To continue our example about the weavers, the Red Books state that fines were imposed if work was produced that was not of an acceptable width. If the cloth produced did not contain enough threads or was loosely woven, what was called 'tossed', then both the cloth and the loom that produced it were to be burnt. If the quality was not high enough then either a fine was imposed or the cloth and / or the loom was to be burnt. Every maker had to have an identifying mark on his goods, if the mark was not present or worse still, that of another maker used then the weaver was fined.

The most powerful of the Guilds was the Fellowship of Merchants. During the reign of Edward VI (1547 - 1553) when they realised that some of the Ordinances were falling into disuse they obtained a Charter which enabled them to enforce them much more strictly. They also changed their name to the Merchant Venturers of Bristol - an organisation that will figure prominently in Bristol's development.

Most trades are mentioned in the Red Books. At the time bread was sold through women called Hokesteres, these were allowed a penny in the shilling profit. To protect the trade of these women an ordinance made in 1473 said that if these women must be utilised in the selling of bread. The weight, quality and price of bread was controlled, if it did not meet the standards laid down then that bread would be forfeit. As with the weavers the bread must have a makers mark.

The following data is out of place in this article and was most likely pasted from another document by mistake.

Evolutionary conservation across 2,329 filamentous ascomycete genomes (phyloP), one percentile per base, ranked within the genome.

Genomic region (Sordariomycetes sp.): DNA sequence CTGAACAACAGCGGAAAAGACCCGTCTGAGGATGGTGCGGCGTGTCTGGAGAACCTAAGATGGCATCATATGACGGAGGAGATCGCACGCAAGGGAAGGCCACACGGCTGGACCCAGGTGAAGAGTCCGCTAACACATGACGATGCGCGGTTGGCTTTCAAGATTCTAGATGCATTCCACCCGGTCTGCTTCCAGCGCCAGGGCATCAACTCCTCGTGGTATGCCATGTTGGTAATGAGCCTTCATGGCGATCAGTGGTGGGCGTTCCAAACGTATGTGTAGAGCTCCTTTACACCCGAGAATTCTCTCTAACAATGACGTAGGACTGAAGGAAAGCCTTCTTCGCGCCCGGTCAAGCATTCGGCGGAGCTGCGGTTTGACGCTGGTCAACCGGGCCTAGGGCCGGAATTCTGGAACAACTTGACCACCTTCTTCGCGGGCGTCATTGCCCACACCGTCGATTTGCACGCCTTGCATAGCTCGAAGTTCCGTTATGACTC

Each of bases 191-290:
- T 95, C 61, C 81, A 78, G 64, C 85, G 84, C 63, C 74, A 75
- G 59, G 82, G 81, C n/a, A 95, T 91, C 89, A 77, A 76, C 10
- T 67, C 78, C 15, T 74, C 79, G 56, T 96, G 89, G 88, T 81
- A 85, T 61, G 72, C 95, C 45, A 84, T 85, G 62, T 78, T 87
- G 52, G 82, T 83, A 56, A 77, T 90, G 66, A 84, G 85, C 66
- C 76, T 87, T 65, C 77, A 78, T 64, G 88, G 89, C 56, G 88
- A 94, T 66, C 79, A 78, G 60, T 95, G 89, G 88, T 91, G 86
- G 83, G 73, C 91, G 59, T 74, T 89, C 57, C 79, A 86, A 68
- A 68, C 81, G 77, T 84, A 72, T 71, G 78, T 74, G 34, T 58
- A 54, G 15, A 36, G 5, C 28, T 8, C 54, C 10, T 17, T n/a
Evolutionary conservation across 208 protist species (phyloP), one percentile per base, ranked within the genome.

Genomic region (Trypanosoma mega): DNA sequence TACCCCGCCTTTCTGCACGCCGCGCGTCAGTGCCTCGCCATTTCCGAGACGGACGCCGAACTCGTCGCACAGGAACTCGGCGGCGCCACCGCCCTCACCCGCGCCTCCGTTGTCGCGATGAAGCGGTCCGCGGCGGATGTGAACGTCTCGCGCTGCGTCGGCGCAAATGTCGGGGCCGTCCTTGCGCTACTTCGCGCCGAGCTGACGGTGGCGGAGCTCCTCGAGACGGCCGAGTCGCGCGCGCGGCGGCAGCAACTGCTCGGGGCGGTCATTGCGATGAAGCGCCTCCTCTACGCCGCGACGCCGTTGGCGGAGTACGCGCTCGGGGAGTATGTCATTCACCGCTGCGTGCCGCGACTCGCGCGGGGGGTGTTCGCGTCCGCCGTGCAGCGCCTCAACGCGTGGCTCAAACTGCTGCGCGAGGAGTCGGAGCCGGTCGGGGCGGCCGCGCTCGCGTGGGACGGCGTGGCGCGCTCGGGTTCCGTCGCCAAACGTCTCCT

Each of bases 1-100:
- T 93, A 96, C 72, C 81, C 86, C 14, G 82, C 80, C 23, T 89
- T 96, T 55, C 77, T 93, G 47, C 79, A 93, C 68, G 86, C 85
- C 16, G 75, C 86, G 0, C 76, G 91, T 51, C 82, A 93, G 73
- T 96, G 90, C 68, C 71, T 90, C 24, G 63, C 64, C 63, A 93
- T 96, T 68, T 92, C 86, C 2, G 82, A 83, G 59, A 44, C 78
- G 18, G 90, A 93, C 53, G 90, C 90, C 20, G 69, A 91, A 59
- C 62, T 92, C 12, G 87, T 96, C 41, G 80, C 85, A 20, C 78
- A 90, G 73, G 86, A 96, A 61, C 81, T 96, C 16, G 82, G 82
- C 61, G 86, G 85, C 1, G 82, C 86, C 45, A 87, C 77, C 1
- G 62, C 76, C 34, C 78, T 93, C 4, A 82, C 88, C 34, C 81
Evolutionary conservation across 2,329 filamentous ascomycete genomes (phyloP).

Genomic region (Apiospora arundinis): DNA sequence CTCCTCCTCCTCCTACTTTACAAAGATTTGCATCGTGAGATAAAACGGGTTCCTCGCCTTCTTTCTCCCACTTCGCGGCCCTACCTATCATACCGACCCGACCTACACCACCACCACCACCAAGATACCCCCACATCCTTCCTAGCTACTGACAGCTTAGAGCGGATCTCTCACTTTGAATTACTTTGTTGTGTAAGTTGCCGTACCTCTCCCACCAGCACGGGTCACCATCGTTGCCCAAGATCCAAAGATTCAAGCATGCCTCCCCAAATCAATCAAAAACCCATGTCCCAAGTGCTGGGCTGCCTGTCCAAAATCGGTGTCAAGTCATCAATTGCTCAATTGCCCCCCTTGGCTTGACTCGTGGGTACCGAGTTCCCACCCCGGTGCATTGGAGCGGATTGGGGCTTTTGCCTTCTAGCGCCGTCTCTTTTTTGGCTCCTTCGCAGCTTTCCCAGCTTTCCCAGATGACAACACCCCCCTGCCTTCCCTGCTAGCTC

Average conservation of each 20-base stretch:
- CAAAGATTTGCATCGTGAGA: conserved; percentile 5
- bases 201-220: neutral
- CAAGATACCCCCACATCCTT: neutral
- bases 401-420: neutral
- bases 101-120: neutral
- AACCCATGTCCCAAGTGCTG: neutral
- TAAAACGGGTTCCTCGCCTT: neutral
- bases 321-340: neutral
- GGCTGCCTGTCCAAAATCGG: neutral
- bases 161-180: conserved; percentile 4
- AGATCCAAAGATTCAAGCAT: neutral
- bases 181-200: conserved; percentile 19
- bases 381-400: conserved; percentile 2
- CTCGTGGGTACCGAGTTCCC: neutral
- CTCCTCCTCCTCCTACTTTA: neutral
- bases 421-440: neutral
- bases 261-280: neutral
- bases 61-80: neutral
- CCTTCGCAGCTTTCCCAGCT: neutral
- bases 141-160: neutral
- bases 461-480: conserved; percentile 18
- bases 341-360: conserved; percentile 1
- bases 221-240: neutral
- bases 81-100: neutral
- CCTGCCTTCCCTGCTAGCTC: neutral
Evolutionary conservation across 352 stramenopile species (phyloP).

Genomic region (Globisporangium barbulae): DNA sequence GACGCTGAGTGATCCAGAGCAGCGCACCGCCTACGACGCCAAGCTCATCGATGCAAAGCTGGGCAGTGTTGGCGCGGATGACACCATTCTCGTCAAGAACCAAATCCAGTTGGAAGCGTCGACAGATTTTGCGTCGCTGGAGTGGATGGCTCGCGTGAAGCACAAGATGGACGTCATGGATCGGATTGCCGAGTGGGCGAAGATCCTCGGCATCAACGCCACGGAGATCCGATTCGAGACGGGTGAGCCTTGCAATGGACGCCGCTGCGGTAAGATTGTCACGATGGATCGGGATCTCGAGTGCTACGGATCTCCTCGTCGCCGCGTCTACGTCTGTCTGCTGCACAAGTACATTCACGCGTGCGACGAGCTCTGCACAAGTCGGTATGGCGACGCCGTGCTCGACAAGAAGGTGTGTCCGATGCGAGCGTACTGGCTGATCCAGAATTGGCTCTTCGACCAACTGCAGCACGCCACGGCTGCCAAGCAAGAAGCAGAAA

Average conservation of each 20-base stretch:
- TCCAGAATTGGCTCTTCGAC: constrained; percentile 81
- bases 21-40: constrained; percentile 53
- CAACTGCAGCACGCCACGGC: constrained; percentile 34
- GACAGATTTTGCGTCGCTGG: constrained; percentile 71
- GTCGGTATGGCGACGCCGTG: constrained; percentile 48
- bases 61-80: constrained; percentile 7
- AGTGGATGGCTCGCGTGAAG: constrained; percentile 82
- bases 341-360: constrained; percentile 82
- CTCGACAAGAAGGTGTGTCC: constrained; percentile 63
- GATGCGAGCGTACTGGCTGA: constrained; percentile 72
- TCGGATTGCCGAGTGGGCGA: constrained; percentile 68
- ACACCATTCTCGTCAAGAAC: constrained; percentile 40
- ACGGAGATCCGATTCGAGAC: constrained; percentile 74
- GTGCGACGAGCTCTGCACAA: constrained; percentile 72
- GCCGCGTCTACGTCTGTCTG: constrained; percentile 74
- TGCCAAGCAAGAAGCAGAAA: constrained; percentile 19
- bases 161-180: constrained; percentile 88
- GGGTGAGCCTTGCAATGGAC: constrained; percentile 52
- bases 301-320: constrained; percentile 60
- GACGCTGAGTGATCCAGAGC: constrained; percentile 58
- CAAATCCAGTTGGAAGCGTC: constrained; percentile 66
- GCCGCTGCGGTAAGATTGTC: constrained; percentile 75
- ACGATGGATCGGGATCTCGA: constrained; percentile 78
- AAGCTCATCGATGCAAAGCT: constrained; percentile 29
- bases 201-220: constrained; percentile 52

Brewers had their own set of rules. They were forbidden to buy grain before the market bell was rung. The water used in brewing had to be drawn from some other place than the public supply. At the sounding of curfew the taverns had to close their doors. All beer on the premises had to be open to official inspection. If the beer was not up to standard then the brewer would forfeit it. Standard measures had to be used, and anyone could call upon witnesses if they thought they were given short measure, in fact every tavern had to provide a flat level area on which measures could be placed.